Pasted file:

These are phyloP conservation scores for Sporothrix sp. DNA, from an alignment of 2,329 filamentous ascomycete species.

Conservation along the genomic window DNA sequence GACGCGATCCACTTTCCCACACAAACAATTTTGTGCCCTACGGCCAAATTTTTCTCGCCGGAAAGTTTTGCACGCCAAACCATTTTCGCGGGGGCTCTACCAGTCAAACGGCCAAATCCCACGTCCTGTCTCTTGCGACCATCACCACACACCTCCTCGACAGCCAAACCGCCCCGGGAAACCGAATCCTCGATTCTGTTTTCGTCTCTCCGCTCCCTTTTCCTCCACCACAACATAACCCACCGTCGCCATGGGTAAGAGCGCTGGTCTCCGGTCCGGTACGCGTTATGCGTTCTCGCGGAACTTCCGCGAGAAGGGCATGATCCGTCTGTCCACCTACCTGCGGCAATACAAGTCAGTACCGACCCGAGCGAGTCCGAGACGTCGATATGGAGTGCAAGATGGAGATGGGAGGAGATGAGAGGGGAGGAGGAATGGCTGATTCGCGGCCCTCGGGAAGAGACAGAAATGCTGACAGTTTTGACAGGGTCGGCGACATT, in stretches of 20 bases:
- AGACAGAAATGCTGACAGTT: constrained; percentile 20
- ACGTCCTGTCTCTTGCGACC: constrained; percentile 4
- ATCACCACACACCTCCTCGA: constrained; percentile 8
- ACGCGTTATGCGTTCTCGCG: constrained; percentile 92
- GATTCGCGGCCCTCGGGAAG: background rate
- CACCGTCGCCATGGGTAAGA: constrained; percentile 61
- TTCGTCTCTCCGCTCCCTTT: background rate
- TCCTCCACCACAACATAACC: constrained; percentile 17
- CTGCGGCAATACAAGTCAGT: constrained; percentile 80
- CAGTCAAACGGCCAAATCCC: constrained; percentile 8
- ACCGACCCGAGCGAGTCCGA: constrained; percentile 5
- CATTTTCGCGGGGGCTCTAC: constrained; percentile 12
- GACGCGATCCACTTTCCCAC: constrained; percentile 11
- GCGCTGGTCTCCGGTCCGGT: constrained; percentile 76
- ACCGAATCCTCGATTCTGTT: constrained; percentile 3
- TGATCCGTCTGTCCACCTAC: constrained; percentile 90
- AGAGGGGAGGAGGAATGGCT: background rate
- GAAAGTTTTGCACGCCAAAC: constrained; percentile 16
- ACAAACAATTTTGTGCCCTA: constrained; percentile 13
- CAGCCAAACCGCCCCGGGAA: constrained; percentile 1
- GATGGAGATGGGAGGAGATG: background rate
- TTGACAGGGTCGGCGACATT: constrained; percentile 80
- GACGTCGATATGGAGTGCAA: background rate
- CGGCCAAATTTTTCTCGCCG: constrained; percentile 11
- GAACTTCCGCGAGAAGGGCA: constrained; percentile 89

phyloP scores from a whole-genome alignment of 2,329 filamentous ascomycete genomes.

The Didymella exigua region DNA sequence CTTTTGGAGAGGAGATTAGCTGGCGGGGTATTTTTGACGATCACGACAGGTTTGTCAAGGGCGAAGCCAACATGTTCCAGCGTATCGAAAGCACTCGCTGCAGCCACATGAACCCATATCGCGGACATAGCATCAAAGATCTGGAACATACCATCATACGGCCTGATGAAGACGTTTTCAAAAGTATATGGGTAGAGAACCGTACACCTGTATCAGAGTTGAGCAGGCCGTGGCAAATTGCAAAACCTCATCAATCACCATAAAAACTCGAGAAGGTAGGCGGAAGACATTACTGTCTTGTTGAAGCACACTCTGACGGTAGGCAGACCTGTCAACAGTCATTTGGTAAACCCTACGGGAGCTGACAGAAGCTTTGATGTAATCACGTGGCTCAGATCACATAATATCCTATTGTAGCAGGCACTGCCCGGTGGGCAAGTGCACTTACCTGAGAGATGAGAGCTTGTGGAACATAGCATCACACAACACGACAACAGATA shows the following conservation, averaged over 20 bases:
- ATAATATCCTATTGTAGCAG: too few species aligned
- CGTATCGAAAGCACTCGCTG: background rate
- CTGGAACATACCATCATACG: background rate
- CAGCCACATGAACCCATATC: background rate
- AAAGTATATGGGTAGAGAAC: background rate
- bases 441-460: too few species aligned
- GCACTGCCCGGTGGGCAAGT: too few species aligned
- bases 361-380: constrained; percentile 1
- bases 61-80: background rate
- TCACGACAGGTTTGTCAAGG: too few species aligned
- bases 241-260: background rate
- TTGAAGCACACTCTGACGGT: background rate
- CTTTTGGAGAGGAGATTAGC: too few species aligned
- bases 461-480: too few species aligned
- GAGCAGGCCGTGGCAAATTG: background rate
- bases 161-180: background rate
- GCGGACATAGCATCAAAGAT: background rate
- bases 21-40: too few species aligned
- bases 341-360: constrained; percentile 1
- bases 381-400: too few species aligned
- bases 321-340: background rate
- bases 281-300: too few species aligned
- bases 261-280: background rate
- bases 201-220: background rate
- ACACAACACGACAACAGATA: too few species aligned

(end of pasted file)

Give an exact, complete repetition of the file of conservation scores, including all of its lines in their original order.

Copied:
These are phyloP conservation scores for Sporothrix sp. DNA, from an alignment of 2,329 filamentous ascomycete species.

Conservation along the genomic window DNA sequence GACGCGATCCACTTTCCCACACAAACAATTTTGTGCCCTACGGCCAAATTTTTCTCGCCGGAAAGTTTTGCACGCCAAACCATTTTCGCGGGGGCTCTACCAGTCAAACGGCCAAATCCCACGTCCTGTCTCTTGCGACCATCACCACACACCTCCTCGACAGCCAAACCGCCCCGGGAAACCGAATCCTCGATTCTGTTTTCGTCTCTCCGCTCCCTTTTCCTCCACCACAACATAACCCACCGTCGCCATGGGTAAGAGCGCTGGTCTCCGGTCCGGTACGCGTTATGCGTTCTCGCGGAACTTCCGCGAGAAGGGCATGATCCGTCTGTCCACCTACCTGCGGCAATACAAGTCAGTACCGACCCGAGCGAGTCCGAGACGTCGATATGGAGTGCAAGATGGAGATGGGAGGAGATGAGAGGGGAGGAGGAATGGCTGATTCGCGGCCCTCGGGAAGAGACAGAAATGCTGACAGTTTTGACAGGGTCGGCGACATT, in stretches of 20 bases:
- AGACAGAAATGCTGACAGTT: constrained; percentile 20
- ACGTCCTGTCTCTTGCGACC: constrained; percentile 4
- ATCACCACACACCTCCTCGA: constrained; percentile 8
- ACGCGTTATGCGTTCTCGCG: constrained; percentile 92
- GATTCGCGGCCCTCGGGAAG: background rate
- CACCGTCGCCATGGGTAAGA: constrained; percentile 61
- TTCGTCTCTCCGCTCCCTTT: background rate
- TCCTCCACCACAACATAACC: constrained; percentile 17
- CTGCGGCAATACAAGTCAGT: constrained; percentile 80
- CAGTCAAACGGCCAAATCCC: constrained; percentile 8
- ACCGACCCGAGCGAGTCCGA: constrained; percentile 5
- CATTTTCGCGGGGGCTCTAC: constrained; percentile 12
- GACGCGATCCACTTTCCCAC: constrained; percentile 11
- GCGCTGGTCTCCGGTCCGGT: constrained; percentile 76
- ACCGAATCCTCGATTCTGTT: constrained; percentile 3
- TGATCCGTCTGTCCACCTAC: constrained; percentile 90
- AGAGGGGAGGAGGAATGGCT: background rate
- GAAAGTTTTGCACGCCAAAC: constrained; percentile 16
- ACAAACAATTTTGTGCCCTA: constrained; percentile 13
- CAGCCAAACCGCCCCGGGAA: constrained; percentile 1
- GATGGAGATGGGAGGAGATG: background rate
- TTGACAGGGTCGGCGACATT: constrained; percentile 80
- GACGTCGATATGGAGTGCAA: background rate
- CGGCCAAATTTTTCTCGCCG: constrained; percentile 11
- GAACTTCCGCGAGAAGGGCA: constrained; percentile 89

phyloP scores from a whole-genome alignment of 2,329 filamentous ascomycete genomes.

The Didymella exigua region DNA sequence CTTTTGGAGAGGAGATTAGCTGGCGGGGTATTTTTGACGATCACGACAGGTTTGTCAAGGGCGAAGCCAACATGTTCCAGCGTATCGAAAGCACTCGCTGCAGCCACATGAACCCATATCGCGGACATAGCATCAAAGATCTGGAACATACCATCATACGGCCTGATGAAGACGTTTTCAAAAGTATATGGGTAGAGAACCGTACACCTGTATCAGAGTTGAGCAGGCCGTGGCAAATTGCAAAACCTCATCAATCACCATAAAAACTCGAGAAGGTAGGCGGAAGACATTACTGTCTTGTTGAAGCACACTCTGACGGTAGGCAGACCTGTCAACAGTCATTTGGTAAACCCTACGGGAGCTGACAGAAGCTTTGATGTAATCACGTGGCTCAGATCACATAATATCCTATTGTAGCAGGCACTGCCCGGTGGGCAAGTGCACTTACCTGAGAGATGAGAGCTTGTGGAACATAGCATCACACAACACGACAACAGATA shows the following conservation, averaged over 20 bases:
- ATAATATCCTATTGTAGCAG: too few species aligned
- CGTATCGAAAGCACTCGCTG: background rate
- CTGGAACATACCATCATACG: background rate
- CAGCCACATGAACCCATATC: background rate
- AAAGTATATGGGTAGAGAAC: background rate
- bases 441-460: too few species aligned
- GCACTGCCCGGTGGGCAAGT: too few species aligned
- bases 361-380: constrained; percentile 1
- bases 61-80: background rate
- TCACGACAGGTTTGTCAAGG: too few species aligned
- bases 241-260: background rate
- TTGAAGCACACTCTGACGGT: background rate
- CTTTTGGAGAGGAGATTAGC: too few species aligned
- bases 461-480: too few species aligned
- GAGCAGGCCGTGGCAAATTG: background rate
- bases 161-180: background rate
- GCGGACATAGCATCAAAGAT: background rate
- bases 21-40: too few species aligned
- bases 341-360: constrained; percentile 1
- bases 381-400: too few species aligned
- bases 321-340: background rate
- bases 281-300: too few species aligned
- bases 261-280: background rate
- bases 201-220: background rate
- ACACAACACGACAACAGATA: too few species aligned